I found in the street 4 Optiplex 780, 1 optiplex 380 and a small tower based on a Gigabyte LG1155 I3 CPU.
This is the modding of one of the optiplex.
For this one, I took the "best" working parts from all the 4 Optiplex 780. It required a LOT of cleaning. Those things were filthy.
The paint job was basic, I cut a window in the side panel, cut some non-air-flow-friendly pieces of metal in the case, and trew in a few better parts:
- Intel Core 2 Quad Q9550. I didn't have a Q9650 readily available in my spare parts and don't plan to spend 60 bucks on a used one.
- A better heatsink from a more recent Optiplex.
- A Noctua NF-R8 redux-1800 PWM to replace the front CPU fan. This one when running at max speed is almost as efficient as the original Dell, and males MUCH less noise. It required some soldering to adapt the 4 pin PWM connector to the stupid Dell 5 pins proprietary connector. The speed is also sometimes messing with the mainboard sensor, giving the infamous "press F1 to continue message". It happens very often in S1 resume mode, and almost never in S3 resume mode.
- I Removed the HDD bracket and the fan that goes with it. That triggers a very annoying alert during post: I first fixed it by picking the front fan RPm signal, and when I added teh side exhaust fan, I picked up its RPM signal.
- I added a 250GB SSD and a 2TB HDD that fit perfectly behind the useless floppy bay.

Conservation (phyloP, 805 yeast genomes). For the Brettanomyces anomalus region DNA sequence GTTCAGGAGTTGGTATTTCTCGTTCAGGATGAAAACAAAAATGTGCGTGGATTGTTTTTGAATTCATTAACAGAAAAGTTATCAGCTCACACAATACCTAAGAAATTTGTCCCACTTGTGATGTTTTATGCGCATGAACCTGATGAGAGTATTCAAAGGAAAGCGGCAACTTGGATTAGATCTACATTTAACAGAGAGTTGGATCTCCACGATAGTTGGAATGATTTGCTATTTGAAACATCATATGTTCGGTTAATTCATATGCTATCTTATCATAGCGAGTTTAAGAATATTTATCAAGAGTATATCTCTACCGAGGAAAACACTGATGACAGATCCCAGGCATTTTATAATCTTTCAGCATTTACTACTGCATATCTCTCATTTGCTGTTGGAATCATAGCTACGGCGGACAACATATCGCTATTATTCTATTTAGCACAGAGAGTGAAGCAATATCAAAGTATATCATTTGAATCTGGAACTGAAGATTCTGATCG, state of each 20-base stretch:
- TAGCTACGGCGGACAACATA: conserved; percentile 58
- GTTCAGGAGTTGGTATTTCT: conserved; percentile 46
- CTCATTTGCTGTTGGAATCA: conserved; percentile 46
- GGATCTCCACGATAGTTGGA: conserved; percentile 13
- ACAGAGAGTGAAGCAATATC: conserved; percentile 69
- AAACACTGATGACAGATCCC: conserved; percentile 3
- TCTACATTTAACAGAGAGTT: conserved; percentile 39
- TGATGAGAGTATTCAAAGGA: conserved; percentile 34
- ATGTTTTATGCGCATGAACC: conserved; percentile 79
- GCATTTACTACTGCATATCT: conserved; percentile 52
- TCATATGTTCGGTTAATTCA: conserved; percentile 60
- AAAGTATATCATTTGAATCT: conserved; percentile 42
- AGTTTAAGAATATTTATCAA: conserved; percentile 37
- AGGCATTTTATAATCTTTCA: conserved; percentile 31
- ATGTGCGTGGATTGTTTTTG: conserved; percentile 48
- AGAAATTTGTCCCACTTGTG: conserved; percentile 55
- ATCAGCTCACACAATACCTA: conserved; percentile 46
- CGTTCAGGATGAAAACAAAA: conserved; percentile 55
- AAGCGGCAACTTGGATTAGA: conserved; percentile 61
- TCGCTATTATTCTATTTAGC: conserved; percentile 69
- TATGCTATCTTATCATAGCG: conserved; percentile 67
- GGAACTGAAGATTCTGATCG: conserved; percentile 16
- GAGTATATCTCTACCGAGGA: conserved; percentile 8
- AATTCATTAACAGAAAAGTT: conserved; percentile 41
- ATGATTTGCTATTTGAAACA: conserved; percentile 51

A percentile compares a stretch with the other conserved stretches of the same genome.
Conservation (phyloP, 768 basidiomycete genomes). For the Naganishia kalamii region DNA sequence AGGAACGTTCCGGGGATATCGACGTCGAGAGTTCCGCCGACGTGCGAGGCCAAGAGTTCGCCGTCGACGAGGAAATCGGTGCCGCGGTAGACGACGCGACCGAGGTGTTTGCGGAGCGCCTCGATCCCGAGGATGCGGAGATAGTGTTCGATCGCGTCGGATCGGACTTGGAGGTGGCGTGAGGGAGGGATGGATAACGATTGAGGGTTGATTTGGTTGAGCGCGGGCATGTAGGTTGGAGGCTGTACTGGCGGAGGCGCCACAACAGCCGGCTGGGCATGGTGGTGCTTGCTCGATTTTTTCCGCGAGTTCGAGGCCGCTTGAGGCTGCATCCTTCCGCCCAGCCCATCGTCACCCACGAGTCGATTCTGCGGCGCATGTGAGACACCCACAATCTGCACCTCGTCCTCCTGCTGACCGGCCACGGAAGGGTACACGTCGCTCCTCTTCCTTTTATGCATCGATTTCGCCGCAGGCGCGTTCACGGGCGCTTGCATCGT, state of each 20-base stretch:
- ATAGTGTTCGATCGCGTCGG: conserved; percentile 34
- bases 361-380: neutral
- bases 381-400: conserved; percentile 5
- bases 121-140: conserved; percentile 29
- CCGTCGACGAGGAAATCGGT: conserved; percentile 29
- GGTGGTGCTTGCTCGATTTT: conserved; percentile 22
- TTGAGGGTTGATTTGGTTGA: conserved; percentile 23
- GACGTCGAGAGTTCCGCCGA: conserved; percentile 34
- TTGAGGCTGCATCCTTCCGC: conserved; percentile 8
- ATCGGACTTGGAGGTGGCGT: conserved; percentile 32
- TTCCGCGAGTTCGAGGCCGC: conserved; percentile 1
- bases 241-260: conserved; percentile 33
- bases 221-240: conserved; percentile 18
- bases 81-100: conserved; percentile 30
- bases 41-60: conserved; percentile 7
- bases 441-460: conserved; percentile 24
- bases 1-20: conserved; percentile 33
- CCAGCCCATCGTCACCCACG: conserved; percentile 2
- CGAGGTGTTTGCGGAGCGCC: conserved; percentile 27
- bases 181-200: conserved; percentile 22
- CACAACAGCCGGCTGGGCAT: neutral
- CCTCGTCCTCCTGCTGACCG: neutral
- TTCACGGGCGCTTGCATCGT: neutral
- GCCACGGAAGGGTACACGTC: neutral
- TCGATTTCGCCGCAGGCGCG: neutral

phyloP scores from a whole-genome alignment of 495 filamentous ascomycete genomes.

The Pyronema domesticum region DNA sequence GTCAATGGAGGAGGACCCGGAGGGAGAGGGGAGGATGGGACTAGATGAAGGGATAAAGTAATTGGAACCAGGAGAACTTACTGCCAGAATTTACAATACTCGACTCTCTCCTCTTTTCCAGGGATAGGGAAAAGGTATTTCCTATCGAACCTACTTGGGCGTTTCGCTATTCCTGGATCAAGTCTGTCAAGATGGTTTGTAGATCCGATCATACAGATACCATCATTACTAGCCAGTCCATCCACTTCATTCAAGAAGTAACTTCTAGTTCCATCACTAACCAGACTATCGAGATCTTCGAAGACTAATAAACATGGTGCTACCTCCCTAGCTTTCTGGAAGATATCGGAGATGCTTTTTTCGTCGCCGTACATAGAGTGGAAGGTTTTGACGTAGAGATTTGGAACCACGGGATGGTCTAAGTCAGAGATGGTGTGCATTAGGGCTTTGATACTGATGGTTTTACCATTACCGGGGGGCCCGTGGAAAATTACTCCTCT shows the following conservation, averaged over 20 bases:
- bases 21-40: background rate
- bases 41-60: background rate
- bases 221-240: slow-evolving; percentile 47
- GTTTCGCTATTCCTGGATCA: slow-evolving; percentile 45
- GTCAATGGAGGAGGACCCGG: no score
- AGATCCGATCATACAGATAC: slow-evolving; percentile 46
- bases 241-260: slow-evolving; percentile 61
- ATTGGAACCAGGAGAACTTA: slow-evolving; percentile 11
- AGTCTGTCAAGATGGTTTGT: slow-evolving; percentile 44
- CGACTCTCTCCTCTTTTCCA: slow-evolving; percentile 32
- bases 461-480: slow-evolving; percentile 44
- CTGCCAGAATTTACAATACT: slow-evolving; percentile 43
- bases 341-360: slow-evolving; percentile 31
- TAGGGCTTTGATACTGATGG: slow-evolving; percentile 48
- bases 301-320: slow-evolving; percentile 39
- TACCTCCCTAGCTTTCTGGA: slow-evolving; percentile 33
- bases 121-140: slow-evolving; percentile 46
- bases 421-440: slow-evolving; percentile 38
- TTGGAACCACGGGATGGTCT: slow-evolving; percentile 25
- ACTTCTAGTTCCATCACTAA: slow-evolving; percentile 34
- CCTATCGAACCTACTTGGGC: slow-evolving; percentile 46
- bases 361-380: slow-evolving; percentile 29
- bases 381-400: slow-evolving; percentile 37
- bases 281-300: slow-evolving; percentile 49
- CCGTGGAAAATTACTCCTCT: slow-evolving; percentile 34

- I added a GT1030 low profile graphic card. Perfect for 4K display. And it can sorta play. I'm not into PC gaming anyway.
- I kept 2 sticks of 4GB DDR3 that I salvaged from the other PCs, and added 2 sticks of 4GB for a total of 16GB.
- I added some fancy cheap RGB kits.
- I swapped the DVD player for a BR player / recorder.
- I tried to make the cables a little more air flow friendly, but in such a small case, you can't expect any miracle.
I tried to replace the PSU fan, but it turns out that silent is not effciient enough to cool it. The airflow is quite bad and I'm considering options to improves that. Cool air comes from the front, cools the CPU, and is sucked by the PSU that is therefore using warm/hot air to cool itself and extract that hot air from the case.
Putting an extraction fan in the side panel would be ugly, I don't like this option.
There is a metal grid on the read: I could maken acrylic fan enclosure that would work parrallel to the mainboard.
Windows 10 runs smoothly, playing 4k BR and movies is flawless, and even working in Lightroom and Photoshop is surprisingly fast.
There are not much more upgrades possible for this little computer. The 3Ghz Q96650 wouldn't improve performances a lot, SATA is 3GB/s, and max memory and memory speed is allready reached. I will keep it that way and just try to make it more silent.
Almost forgot: a very annoying coil whining was fixed by turning off C states in the bios.
UPDATE: I eventually decided to mod the front panel, cutting the small plastic blades that made an annoying noise when air sucked by the frotn fan passed trough. I added a metal mesh, and surprisingly got very impressive temperatures drop (4 to 5°C).
Then I decided to add an exhaust fan in the side panel to get rid of all the hot air inside more efficiently. It's a 12V 12cm fan with blue LEDs. I give him 5v picked on the internal USB connector, i pick up 12V for the LEDs at the HDD fan connector and also send back the fan RPM signal to that connector.
The very low noise even in full load is impressive, as are the temperatures, with a delta ranging from 22°C (room @ 22°C) to 25°C (room @ 29°C).